The PSA emphasizes the importance of comprehensive care, paying more for care delivered virtually in situations where physicians and patients have an ongoing relationship.

An ongoing relationship is one where a patient has had an in-person appointment with a doctor in the past 24 months or is enrolled with the doctor or a group. Consultations with a specialist referred to by other physicians also initiate this ongoing relationship.

For family physicians with an ongoing relationship with a patient, or a specialist referred to by that physician, virtual care by video is billed the same as an in-person visit, and at 85 per cent if it is done over the phone (with certain psychiatry care delivered by phone paid at 95 per cent).

For virtual care provided outside of an ongoing relationship – such as that provided by a virtual walk-in clinic  – payment is much less. The fee is $20 for a medical consultation provided over video and $15 for care provided over the phone.

“That’s because all the evidence shows that the best health care is relationship-based. And that needs to be recognized in a different way than episodic, non-relationship-based care,” Dr. Shah said.

The discount for phone visits was the result of negotiations with the ministry, Dr. Shah said. The rationale from the province was that phone calls require less infrastructure and may be quicker and less complex than either in-person or video visits.

According to the agreement, virtual care can’t be billed if it duplicates an in-person visit. For instance, doctors can’t bill for two visits if they start with a virtual visit, then decide an in-person visit is required.

Finding a balance

The PSA says the new fee structure is the next step in integrating virtual care, and it is up to physicians to use their professional judgment, best evidence and available clinical guidelines about when it is appropriate. The agreement also encourages physicians in certain enrolment-based primary care models to provide about 60 per cent of visits in person, although this clearly may vary depending on many factors.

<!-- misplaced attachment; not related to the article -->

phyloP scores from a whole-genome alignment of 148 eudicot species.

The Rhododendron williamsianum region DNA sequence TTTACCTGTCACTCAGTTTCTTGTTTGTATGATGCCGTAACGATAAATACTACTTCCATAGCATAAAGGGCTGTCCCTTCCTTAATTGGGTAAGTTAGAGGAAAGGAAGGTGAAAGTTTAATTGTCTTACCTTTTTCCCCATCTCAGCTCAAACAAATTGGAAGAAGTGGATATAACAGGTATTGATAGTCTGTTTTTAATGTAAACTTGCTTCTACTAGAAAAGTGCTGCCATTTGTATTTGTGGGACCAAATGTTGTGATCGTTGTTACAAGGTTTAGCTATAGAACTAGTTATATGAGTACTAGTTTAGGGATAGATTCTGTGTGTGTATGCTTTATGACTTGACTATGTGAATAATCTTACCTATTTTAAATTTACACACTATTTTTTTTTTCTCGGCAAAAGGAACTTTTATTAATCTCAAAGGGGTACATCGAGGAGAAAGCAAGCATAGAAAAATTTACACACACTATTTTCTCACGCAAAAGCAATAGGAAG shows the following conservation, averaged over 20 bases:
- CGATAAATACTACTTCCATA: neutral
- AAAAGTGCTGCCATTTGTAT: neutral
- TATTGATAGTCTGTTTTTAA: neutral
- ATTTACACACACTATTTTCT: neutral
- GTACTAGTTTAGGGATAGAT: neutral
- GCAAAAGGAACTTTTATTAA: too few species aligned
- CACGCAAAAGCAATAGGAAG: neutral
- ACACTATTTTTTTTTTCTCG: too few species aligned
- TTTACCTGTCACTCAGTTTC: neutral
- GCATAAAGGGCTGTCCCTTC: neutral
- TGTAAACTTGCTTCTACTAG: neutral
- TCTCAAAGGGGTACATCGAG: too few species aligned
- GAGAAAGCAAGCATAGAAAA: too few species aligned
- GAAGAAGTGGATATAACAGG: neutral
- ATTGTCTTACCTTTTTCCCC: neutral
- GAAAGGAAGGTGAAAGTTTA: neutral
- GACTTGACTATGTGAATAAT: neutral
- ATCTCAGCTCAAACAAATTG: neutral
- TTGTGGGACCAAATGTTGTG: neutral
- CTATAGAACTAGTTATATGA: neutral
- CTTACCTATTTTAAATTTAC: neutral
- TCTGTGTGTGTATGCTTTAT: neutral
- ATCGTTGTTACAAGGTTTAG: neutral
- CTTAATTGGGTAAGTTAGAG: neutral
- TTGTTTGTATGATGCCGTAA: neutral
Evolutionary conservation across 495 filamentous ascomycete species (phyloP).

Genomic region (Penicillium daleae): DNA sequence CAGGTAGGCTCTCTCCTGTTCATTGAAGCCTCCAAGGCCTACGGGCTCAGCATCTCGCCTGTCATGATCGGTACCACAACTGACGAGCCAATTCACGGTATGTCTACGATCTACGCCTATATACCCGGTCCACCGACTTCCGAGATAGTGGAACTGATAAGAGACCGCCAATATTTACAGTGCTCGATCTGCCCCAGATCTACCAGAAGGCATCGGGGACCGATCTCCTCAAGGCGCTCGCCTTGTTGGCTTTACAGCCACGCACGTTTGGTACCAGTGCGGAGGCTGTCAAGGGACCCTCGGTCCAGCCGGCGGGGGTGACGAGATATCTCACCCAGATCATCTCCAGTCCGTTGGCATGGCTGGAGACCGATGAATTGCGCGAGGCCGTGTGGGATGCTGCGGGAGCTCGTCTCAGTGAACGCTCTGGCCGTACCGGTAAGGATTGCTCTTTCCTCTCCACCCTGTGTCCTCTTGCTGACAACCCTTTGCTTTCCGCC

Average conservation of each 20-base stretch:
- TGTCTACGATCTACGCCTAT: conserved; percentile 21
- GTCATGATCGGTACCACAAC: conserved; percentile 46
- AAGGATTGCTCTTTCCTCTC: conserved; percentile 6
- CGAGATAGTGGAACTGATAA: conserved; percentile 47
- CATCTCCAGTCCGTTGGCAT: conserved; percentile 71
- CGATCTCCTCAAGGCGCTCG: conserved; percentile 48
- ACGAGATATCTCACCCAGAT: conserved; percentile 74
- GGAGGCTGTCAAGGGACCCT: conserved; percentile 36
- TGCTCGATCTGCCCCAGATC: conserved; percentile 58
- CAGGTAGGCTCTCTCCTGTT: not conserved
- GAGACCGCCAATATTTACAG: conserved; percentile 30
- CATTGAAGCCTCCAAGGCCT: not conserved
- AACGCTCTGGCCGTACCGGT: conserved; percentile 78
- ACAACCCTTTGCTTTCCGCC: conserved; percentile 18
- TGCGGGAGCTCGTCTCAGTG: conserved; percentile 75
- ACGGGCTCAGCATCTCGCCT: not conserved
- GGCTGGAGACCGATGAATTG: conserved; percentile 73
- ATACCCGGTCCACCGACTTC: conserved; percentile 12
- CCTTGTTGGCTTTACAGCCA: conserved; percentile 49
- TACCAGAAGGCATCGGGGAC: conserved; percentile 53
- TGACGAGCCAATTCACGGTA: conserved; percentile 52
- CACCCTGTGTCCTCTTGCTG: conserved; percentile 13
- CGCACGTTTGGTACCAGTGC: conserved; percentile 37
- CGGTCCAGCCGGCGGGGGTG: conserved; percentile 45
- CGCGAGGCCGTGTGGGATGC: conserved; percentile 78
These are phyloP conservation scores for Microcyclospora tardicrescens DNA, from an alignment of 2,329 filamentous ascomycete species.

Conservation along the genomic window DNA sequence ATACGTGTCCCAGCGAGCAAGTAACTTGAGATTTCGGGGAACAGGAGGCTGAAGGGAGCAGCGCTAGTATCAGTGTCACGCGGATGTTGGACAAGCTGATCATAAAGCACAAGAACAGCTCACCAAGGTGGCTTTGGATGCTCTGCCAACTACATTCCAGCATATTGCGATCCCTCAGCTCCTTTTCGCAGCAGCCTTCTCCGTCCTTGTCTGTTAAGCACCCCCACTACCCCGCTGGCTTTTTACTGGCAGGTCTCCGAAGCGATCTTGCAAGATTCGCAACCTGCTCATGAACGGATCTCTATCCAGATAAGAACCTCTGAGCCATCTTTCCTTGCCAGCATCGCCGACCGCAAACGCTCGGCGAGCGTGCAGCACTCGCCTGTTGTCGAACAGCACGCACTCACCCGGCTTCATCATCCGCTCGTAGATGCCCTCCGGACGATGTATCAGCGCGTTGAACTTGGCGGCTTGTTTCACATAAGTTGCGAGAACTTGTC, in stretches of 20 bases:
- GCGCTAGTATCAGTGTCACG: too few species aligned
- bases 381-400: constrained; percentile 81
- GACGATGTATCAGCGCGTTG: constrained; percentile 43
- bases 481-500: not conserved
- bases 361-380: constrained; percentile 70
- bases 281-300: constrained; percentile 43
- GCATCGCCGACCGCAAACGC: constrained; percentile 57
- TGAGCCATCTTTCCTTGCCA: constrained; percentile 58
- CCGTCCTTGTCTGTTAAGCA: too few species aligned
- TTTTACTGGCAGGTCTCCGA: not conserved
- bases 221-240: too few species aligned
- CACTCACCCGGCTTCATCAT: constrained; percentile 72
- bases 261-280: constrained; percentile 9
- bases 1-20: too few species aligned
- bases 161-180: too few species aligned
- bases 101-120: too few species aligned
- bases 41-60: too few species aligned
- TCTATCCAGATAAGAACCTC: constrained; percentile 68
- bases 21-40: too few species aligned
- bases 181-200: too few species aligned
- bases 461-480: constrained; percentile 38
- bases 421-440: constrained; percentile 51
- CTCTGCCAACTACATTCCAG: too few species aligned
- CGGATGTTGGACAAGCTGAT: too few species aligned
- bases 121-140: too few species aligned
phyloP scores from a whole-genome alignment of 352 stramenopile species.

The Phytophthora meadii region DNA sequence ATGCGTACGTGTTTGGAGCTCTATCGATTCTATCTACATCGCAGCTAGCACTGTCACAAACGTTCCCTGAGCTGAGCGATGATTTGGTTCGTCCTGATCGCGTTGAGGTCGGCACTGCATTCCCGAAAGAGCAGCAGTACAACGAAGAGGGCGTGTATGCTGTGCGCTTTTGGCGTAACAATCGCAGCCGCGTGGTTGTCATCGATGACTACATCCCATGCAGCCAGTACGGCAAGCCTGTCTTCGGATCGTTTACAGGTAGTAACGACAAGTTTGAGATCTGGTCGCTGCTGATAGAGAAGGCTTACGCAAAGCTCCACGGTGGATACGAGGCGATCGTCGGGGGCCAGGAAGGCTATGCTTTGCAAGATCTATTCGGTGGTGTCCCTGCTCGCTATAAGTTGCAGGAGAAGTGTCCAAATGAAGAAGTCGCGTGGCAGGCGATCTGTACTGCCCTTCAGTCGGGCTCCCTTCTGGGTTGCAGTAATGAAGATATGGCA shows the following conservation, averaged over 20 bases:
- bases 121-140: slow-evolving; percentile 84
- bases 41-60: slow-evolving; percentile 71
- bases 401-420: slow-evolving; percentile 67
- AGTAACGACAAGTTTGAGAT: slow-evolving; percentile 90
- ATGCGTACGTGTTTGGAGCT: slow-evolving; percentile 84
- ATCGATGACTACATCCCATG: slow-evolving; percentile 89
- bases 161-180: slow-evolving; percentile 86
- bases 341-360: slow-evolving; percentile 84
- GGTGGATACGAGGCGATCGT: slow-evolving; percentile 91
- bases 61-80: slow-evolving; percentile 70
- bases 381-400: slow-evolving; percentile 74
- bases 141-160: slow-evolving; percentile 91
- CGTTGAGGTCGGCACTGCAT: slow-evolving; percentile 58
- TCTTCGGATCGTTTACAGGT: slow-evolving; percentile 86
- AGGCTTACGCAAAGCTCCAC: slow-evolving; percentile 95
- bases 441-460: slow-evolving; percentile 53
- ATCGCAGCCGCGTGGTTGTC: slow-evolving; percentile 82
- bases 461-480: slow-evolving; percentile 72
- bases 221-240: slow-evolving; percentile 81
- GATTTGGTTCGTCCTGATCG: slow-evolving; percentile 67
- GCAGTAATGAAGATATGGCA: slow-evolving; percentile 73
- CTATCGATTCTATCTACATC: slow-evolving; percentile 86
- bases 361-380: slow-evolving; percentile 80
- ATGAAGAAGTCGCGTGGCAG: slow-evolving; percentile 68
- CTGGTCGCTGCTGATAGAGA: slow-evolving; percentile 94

However, there may be situations that don’t fit the current negotiated model and those circumstances are currently under review.

“I think what the pandemic showed us was that we can safely and effectively deliver some kinds of care without an in-person, physical encounter with a patient.” — Dr. Hemant Shah

Dr. Shah said he expects that as time goes on, regulators and medical associations will start to create guidelines for when, and how much, virtual care should be offered.

“But in the absence of that, it’s going to come down to the professional judgment of individual physicians who set out to deliver the best possible care to their patient and have a duty to do that,” he said.

Sometimes, that can mean convincing patients that they really do need to come in for an appointment.

dr-hemant-shah.jpgDr. Shah had a patient with a long-standing auto-immune liver disease who started gaining weight at the beginning of the pandemic. When the weight gain continued, he urged the patient to drive three hours for an in-person visit. He found that fluid was collecting in the abdominal cavity as the result of liver failure and that there was an infection as well.

“If it had been left unattended, it could have turned into something serious,” Dr. Shah said.

Dr. Cooper said virtual care has worked very well for both doctors and patients. “From the patients’ perspective, they find it convenient and timely. And physicians actually find the same thing.”

But he warned that virtual care should not be used to replace local doctors practising in rural communities with phone or video visits provided by physicians practising in far-away cities.

Photo: Dr. Hemant Shah is a Toronto hepatologist and vice-chair of the OMA Negotiations Task Force. Dr. Shah believes virtual care has been a tremendous benefit to doctors and patients alike throughout the pandemic.

“Understanding a patient is not just about the patient, it’s about understanding the community they live in. The worry with virtual care is that patients, clinicians and the ministry may start thinking that virtual care is adequate. But by not living in the community and not understanding the community you’re working in ... you’re missing an important part of that health-care system,” he said.

Kurt Kleiner is a Toronto-based writer.